Students, trustees and university officials packed the Storer Auditorium on Monday night to hear Arthur Caplan, a renowned author and news network guest, speak about the field of bioethics.
Caplan discussed the ethical concerns surrounding the rapidly growing field of medical treatments designed not simply to extend life, but to enhance it.
He did not shy away from controversy in his lecture, defending a range of medical practices from plastic surgery to hypothetical gene therapies that might one day defy the aging process, calling those who object to such treatments the “New Puritans.”
Active both in the academic world of bioethics and the political battleground of the mainstream media, Caplan has published 25 books and hundreds of scholarly articles. He is currently the director of the Center for Bioethics at the University of Pennsylvania.
“In terms of contributions and in terms of raising the profile of applied ethics, there are few people as distinguished as Arthur Caplan,” said Kenneth Goodman, co-director of UM’s Ethics Programs.
Caplan also frequently squares off with his predominantly right-wing critics during television appearances on CNN, “60 Minutes” and MSNBC.
“TV is an important driver of American culture,” he said in an interview with The Miami Hurricane. “I know that, so I am willing to play the game.”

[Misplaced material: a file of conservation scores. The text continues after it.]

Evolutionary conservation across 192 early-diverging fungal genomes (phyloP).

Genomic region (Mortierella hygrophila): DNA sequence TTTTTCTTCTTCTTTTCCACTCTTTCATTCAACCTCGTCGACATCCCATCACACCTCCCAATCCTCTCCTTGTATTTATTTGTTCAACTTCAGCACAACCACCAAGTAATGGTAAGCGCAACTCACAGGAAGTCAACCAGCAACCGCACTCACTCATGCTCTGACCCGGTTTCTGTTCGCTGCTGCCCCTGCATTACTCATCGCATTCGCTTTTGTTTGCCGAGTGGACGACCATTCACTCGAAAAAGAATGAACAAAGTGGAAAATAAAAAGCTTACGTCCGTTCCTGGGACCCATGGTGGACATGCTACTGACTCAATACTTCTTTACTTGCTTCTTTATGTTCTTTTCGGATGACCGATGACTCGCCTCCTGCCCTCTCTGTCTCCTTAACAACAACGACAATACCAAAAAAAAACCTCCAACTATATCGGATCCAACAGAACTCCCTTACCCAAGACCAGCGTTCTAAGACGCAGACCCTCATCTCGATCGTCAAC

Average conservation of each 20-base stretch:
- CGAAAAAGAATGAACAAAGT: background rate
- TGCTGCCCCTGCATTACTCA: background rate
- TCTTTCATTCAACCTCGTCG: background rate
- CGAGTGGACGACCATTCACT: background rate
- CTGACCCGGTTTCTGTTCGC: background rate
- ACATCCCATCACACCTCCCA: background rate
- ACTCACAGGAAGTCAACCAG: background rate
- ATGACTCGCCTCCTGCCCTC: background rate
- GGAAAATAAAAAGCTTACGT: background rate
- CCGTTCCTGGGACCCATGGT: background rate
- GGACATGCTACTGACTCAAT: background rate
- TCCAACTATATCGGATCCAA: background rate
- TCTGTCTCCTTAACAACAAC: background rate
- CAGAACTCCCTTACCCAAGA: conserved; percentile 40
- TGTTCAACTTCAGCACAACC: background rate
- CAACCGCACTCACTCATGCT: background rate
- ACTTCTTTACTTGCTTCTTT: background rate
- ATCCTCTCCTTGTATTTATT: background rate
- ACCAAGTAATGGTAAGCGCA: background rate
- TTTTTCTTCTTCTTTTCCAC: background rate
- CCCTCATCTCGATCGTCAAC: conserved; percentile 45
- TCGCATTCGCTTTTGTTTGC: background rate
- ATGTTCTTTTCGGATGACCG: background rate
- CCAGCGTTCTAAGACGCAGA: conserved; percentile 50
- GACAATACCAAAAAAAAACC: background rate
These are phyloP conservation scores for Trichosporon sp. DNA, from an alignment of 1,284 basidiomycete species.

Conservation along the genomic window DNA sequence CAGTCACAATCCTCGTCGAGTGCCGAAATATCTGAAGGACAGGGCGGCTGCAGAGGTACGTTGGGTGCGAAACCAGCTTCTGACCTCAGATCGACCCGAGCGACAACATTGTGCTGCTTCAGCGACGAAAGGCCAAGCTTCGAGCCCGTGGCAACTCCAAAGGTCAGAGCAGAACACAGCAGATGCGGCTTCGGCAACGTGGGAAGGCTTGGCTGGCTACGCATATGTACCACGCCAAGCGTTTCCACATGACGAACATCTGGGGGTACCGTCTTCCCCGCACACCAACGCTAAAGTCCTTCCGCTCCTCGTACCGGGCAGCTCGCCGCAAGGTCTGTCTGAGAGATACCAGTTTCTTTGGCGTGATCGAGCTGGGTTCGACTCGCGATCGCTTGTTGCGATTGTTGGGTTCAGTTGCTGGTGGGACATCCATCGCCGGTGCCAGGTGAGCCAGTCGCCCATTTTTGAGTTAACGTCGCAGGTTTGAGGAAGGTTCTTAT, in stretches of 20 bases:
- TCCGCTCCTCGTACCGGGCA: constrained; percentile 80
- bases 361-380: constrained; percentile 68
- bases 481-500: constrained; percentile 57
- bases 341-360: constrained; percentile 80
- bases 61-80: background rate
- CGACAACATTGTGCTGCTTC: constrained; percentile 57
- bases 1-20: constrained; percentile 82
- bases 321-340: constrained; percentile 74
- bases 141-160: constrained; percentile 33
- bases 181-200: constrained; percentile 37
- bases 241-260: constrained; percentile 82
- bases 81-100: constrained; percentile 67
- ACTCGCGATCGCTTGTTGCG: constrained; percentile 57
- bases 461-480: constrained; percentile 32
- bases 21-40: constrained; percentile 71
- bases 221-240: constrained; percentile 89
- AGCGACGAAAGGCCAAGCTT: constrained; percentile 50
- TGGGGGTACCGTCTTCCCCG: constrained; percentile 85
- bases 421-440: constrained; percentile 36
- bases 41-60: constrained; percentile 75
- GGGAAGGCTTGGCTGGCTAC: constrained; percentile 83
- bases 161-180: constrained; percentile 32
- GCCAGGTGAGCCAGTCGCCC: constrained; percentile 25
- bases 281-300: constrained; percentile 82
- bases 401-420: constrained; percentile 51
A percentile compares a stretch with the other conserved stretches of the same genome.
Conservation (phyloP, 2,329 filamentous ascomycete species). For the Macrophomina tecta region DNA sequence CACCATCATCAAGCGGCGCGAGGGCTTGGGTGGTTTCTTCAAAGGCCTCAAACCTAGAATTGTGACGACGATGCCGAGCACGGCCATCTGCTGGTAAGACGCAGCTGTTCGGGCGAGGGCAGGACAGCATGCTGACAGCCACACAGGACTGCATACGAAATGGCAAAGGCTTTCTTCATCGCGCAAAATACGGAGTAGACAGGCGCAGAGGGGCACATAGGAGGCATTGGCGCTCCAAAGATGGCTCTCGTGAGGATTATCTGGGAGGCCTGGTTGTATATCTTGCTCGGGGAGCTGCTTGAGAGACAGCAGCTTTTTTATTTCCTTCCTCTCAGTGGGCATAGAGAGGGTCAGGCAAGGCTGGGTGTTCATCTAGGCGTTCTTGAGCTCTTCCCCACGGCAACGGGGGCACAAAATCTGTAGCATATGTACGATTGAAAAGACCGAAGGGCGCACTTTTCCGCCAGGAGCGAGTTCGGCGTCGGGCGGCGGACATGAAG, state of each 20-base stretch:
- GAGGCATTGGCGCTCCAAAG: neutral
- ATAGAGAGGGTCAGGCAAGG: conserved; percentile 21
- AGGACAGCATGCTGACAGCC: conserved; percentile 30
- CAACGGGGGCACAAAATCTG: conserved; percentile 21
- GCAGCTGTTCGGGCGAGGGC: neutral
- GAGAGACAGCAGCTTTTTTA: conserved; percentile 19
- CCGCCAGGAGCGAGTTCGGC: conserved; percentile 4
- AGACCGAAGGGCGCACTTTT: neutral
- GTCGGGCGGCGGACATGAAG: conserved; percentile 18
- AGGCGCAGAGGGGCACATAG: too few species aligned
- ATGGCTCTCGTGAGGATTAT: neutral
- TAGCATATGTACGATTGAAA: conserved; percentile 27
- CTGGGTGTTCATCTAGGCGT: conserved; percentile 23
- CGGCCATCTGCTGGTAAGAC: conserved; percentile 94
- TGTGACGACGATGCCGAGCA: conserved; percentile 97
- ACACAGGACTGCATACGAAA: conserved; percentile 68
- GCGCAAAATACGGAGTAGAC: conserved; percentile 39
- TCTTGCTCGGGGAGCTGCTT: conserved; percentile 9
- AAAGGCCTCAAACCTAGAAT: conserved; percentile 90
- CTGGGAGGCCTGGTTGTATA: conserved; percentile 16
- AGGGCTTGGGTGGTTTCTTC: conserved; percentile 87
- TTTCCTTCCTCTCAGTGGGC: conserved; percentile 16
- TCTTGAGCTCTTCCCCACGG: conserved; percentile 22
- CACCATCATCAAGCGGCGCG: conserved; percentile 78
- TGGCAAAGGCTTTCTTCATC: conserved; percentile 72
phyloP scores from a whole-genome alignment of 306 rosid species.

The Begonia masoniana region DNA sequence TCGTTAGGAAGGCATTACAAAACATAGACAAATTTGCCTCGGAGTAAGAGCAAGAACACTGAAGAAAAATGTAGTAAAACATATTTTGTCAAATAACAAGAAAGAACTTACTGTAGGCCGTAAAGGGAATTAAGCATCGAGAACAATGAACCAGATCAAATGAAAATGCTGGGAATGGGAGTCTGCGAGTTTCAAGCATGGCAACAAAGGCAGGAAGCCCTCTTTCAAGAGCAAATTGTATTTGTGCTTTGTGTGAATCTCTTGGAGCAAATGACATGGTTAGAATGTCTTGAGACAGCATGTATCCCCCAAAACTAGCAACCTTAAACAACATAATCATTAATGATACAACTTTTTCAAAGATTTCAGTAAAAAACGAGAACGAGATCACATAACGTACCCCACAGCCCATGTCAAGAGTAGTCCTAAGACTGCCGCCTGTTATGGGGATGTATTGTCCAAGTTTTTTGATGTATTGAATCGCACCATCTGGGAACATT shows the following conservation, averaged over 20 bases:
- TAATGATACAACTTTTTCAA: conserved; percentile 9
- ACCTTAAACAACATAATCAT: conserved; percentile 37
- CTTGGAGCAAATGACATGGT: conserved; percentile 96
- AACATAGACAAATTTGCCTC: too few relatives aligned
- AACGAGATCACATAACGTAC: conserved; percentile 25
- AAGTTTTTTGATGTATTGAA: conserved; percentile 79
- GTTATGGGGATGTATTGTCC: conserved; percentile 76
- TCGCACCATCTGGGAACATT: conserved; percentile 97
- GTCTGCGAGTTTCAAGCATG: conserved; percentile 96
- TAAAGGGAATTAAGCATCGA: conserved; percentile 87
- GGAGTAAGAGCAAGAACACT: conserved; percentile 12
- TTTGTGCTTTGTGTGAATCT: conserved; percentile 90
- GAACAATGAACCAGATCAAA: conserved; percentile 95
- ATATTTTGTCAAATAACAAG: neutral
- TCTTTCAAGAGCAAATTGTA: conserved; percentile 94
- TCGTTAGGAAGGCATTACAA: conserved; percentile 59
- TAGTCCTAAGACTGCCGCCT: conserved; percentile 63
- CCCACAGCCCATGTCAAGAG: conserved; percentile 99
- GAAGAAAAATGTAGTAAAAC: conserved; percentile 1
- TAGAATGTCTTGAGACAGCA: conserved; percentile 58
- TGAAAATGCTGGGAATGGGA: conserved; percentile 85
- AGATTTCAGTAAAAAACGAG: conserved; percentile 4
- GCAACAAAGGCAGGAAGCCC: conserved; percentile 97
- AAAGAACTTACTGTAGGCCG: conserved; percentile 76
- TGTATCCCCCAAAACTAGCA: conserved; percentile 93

In his lecture, Caplan drew upon both his backgrounds in both academia and mass media. He spoke about the ethics of improving life using biotechnology, but began by skewering several conservative legislators, quoting their stances on impotency treatments such as Viagra and Cialis. His talk soon turned to a more academic analysis of the arguments against medical treatments that might one day be able to dramatically increase the human lifespan or enhance human life.
A combination of scholarship and popular appeal has long been part of Caplan’s approach to bioethics.
“I have always believed.that you should engage the public,” because bioethical policy decisions “are not for experts; they are for the public in a democracy to decide,” he said.
University of Miami President Donna E. Shalala said that Caplan “challenges us to use our common sense to think about the thorniest ethical issues of our time” in her introductory remarks.
Monday’s talk was the first lecture in the Arsht Distinguished Speaker Series, one of several programs funded by a recent $1 million gift to the Ethics Programs at UM by Adrienne Arsht.
Goodman hopes to use the momentum from high-profile guests like Caplan to continue integrating ethics into all aspects of UM’s academic community.
“Being able to have a distinguished speaker series is a beautiful to enhance role of ethics on campus,” he said. The two also plan to expand ethics research at UM and collaborate with ethics programs nationwide in the coming year.
Organizers and supporters of ethics at UM said they were thrilled with the large turnout on Monday.
“To see this oversold hall is the most satisfying thing,” said Arsht, commenting on the students who lined the walls and sat on the floor to hear Caplan.
James Remeika may be contacted at firstname.lastname@example.org.